To draw the head in a full front view or a direct side view is elementary. The simple relations of the cranial and facial masses, front and side, have been explained in Chapter 1. The difficulty occurs when the head rotates from a front view to a three-quarter view. A question arises about the back of the head. How much of the cranial bulge will be shown at the rear in relation to a given amount of turn? Here is a simple solution.
Constructing a Rotating Head
Step 1: Draw a full front view head shape in correct proportion.
Step 2: Now draw horizontal (A-B) and vertical (C-D) lines which divide the ovoid shape at the midpoint in both directions. These are the axis lines: the horizontal axis (A-B) identifies the brow line; the vertical axis (C-D) defines the bilateral symmetry of the face and features.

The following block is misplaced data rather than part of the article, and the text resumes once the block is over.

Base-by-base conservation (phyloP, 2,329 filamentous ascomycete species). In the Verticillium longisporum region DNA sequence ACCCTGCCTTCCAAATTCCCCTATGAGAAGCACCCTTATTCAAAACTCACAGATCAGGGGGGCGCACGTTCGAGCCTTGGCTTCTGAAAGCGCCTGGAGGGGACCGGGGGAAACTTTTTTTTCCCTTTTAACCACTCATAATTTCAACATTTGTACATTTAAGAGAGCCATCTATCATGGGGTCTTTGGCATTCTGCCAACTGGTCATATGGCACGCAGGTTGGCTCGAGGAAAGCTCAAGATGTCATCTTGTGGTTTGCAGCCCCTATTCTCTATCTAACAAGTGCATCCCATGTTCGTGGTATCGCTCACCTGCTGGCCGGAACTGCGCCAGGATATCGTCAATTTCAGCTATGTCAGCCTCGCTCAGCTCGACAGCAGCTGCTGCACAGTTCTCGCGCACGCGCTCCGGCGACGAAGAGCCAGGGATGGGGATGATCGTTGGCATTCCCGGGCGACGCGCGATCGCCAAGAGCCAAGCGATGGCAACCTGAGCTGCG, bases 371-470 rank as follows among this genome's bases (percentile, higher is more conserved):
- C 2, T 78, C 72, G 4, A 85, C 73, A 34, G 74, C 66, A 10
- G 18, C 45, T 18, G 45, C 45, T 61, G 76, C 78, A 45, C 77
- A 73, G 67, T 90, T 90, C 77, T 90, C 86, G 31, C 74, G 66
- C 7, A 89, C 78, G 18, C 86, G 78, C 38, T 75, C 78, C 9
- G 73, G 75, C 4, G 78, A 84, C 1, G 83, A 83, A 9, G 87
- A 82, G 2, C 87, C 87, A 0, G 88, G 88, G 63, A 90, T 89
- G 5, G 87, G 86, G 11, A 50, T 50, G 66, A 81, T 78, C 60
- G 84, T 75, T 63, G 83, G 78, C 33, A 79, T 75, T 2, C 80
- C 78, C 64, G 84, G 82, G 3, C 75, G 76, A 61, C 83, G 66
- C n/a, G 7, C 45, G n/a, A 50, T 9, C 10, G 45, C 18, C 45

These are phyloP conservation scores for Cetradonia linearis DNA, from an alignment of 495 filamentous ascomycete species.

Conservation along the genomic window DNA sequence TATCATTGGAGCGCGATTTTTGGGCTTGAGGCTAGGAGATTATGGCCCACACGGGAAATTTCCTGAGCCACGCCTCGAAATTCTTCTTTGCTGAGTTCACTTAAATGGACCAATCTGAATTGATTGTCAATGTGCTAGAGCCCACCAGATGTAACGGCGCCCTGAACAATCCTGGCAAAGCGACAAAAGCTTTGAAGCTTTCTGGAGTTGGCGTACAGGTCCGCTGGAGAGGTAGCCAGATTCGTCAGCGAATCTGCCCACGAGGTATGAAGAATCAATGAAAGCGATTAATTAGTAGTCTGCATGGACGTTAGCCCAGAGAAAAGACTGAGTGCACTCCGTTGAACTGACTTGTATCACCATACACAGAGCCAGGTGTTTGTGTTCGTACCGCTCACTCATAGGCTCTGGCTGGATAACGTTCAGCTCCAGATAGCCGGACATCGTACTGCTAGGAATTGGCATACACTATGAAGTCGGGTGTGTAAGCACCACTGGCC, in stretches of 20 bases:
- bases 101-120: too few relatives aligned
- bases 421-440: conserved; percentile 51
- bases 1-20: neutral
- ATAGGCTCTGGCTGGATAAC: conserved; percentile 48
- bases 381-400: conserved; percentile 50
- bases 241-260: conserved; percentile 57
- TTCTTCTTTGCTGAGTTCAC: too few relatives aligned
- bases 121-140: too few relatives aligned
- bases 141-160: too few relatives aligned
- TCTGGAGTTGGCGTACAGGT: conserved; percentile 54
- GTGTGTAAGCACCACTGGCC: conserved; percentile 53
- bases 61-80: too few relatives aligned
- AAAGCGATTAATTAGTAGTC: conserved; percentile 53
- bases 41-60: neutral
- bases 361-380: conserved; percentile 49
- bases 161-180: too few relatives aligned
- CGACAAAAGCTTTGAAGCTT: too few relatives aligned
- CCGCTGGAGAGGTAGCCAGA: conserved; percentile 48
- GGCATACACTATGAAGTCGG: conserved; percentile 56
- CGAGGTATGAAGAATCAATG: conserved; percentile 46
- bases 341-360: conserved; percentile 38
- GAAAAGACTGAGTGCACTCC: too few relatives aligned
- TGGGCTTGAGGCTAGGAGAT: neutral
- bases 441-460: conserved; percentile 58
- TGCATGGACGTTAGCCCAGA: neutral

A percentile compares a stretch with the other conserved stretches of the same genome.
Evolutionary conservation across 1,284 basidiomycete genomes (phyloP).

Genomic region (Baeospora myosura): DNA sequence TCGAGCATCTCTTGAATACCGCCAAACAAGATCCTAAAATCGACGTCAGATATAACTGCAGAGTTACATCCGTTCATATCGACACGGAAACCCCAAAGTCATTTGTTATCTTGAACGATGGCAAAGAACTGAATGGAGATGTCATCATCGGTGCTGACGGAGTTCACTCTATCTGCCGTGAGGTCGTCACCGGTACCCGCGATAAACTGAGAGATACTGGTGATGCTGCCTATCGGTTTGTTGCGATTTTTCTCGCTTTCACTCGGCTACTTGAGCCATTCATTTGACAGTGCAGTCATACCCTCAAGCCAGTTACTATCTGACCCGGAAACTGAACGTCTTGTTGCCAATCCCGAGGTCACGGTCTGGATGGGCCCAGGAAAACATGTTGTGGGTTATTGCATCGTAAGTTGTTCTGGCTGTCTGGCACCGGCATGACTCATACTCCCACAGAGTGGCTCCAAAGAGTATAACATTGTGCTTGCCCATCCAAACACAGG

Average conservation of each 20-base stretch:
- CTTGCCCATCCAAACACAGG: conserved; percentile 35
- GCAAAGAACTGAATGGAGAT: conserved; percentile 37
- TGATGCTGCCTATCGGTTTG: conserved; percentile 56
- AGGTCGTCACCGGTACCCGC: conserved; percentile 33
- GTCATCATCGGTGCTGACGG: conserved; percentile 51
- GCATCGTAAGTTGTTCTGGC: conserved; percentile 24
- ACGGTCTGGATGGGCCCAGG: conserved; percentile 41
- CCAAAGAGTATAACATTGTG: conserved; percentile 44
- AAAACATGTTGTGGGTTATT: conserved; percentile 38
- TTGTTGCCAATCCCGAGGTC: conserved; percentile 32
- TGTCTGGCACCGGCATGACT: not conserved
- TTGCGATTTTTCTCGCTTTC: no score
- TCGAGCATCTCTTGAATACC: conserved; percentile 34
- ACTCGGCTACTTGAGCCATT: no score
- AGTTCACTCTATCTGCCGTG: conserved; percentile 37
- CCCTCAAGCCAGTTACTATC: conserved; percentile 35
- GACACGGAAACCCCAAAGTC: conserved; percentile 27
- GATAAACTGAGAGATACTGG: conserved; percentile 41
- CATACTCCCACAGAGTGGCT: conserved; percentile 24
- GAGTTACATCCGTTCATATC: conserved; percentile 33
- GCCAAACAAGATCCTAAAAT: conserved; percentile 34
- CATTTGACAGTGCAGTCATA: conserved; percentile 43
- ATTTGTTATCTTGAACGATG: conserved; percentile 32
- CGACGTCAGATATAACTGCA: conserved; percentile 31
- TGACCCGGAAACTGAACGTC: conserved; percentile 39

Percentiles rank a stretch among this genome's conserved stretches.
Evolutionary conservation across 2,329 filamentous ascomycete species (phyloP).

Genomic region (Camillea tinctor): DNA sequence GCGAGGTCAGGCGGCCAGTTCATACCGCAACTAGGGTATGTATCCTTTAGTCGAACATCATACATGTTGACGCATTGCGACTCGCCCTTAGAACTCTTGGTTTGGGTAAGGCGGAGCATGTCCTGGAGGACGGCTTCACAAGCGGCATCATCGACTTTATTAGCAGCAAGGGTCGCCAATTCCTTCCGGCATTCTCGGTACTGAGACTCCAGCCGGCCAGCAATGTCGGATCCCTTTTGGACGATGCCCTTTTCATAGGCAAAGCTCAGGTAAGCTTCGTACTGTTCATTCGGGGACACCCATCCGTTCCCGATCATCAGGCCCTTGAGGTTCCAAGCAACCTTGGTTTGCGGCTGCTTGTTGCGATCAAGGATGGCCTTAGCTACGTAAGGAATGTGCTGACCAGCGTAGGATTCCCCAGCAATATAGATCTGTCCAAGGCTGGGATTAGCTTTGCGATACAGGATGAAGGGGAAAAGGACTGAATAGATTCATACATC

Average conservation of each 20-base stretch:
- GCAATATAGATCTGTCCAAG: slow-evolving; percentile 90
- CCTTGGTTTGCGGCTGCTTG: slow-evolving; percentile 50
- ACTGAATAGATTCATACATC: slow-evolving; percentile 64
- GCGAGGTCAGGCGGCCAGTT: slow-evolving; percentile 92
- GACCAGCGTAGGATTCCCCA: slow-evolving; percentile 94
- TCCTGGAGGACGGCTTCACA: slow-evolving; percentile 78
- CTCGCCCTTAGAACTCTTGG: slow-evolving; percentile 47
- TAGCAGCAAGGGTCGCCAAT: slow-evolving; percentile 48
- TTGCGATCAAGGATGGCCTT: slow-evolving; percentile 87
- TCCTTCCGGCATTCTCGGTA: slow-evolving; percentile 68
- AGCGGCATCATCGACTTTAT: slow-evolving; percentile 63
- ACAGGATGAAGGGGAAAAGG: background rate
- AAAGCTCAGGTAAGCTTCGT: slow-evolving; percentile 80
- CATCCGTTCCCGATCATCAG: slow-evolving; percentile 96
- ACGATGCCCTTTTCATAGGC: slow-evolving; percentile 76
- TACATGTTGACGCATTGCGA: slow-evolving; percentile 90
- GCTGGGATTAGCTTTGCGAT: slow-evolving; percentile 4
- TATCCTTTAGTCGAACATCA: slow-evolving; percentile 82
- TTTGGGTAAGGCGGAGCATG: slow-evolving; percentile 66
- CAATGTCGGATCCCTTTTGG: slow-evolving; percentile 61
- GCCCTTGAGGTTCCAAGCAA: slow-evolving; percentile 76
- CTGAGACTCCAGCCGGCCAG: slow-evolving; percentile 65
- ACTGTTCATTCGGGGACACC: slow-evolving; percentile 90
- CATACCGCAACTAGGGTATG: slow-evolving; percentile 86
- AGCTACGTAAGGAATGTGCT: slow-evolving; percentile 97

Step 3: Our chief interest is in the vertical axis, the center line which records every side-wise movement of the face and features. To make the head turn from a front view to a new position, draw a newT vertical center line (C-E-D) from crown to chin. This line curves to show the characteristic bulge of the ovoid mass. The midpoint (E) of the curve is at the horizontal brow line. Keep brow line level and unchanged.
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